The history nerd within me is absolutely fascinated by books which take World War Two as their focus, particularly so in instances where fact and fiction have been woven together. Such is the case in Maria Angels Anglada’s novella, The Auschwitz Violin. Translated into English by Martha Tennent, it was originally published in Catalan. Anglada, who died in 1999, was one of the most important figures in Catalonia, as well as one of the region’s most prestigious authors.
The Auschwitz Violin has been on my radar for a number of years, but I was only recently able to find a copy via my local library system. Standing at just 109 pages, this book is a slim one, but even before beginning, I expected it to pack quite a punch.
Each chapter opens with an authentic document of World War Two; the first of these details the fatal shooting of a Jewish woman along the ghetto border, who is trying to steal turnips from a cart. The novel proper begins in Krakow in 2001, with a concert musician named Climent, who becomes fascinated by the violin of a fellow player, and wishes to know its origins: ‘When the lesson finished, Regina placed her violin in my hands. I tried it, and the strings responded to my every appeal. like pliant clay being molded in my hands’. Her uncle, Daniel, made it, she tells him, to ‘the same measurements as the Stradivarius’. Regina decides to give Climent photocopies of all of the material which she has collected about the Holocaust, in which the majority of her family were murdered.
Throughout, the third person narrative voice has been used to detail Daniel’s story. He has been imprisoned in Auschwitz concentration camp, tasked with building a wooden greenhouse, in which ‘Commander Sauckel, a refined but sadistic giant of a man, was determined to cultivate gladioli and camellias’. Whilst giving his profession as a cabinetmaker, Daniel is actually a luthier, a violin maker. When we first meet him, he is being harshly whipped for the crime of oversleeping. Anglada quickly build a picture of the horrific conditions which surround her protagonist, and continually reasserts his place within the camp: ‘No nightmare, he thought, could possibly be worse than the cruelty that surrounded them, pervaded them, as inescapable as the air they breathed’.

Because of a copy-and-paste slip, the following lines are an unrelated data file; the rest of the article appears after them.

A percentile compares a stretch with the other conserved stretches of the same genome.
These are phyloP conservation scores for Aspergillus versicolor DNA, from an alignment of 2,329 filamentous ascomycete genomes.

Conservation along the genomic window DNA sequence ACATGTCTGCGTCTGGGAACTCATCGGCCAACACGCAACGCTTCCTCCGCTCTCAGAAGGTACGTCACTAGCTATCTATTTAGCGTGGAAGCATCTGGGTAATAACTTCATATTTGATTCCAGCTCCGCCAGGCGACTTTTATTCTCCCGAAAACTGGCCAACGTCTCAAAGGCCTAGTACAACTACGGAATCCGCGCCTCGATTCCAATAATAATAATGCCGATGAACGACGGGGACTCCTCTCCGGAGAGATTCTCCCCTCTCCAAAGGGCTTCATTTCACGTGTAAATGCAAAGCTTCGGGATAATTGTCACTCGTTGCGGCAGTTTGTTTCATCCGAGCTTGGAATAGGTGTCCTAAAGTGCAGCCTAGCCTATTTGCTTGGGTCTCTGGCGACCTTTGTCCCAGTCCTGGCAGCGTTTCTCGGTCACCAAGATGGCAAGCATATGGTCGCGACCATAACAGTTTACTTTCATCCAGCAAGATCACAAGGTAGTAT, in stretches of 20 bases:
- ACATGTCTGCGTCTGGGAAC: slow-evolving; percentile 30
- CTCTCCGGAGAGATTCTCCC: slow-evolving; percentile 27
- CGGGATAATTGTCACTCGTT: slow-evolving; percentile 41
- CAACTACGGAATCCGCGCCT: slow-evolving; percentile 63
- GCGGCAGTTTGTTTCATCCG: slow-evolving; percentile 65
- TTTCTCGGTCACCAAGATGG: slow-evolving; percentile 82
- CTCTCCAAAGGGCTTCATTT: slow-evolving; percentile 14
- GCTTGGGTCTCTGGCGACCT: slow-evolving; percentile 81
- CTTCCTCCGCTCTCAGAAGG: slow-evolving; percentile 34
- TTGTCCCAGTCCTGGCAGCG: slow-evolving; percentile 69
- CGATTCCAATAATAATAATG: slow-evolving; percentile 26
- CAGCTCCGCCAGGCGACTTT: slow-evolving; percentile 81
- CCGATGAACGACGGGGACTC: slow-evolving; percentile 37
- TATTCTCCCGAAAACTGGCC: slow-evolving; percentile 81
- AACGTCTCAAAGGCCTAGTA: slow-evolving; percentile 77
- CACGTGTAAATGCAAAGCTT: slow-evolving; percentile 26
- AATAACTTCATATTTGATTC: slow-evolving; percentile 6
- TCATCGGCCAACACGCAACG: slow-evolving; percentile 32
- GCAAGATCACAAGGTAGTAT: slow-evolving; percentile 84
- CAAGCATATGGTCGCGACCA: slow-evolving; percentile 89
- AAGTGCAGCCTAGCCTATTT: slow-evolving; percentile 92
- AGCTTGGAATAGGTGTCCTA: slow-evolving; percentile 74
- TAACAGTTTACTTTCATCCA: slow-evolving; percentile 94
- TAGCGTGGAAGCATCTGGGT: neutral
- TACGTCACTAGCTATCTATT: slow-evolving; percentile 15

As soon as the camp command finds out about Daniel’s true profession, he is told that he has just one day to repair a violin, otherwise he will face grave consequences. This process of mending also helps to mend him, giving back the humanity which he had been stripped of upon arrival: ‘He was himself once again, not a number, not an object of taunting ridicule. He was Daniel, a luthier by profession. At that moment he thought of nothing other than the job at hand and the pride he took in it’. As one would expect, there is information here which deals with the making of violins, but it does often feel as though it has been rather overdone, and it overshadows other details of the plot. Some of the scenes which detail Daniel’s craft also tend to be a little long, or rather repetitive.
Anglada details how Daniel comes to rely on those around him in some ways: ‘His fellow inmates – lice-infested, like him, to a greater or lesser degree – provided a warm, familiar reassurance’. The details which have been written about so simply carry with them a haunting quality: ‘From the ceiling hung corpses and violins’. There is a flatness to the whole, though, and it is rather too distanced – the fault of the third person perspective, perhaps.
Catalan authors seem to do novellas well, but I must admit that I have a preference for Maria Barbal’s Peirene-published Stone in a Landslide, which I read a couple of months before The Auschwitz Violin. Whilst it deals with entirely different subject matter, the aforementioned seems to have had a tighter handle both over characters and scenes, and is not so abrupt in some places as The Auschwitz Violin tends to be. There may be a problem with the translation which takes some of the human element away, and there is a definite lack of emotion here; but nevertheless, the strong story in Anglada’s novella deserves to be read.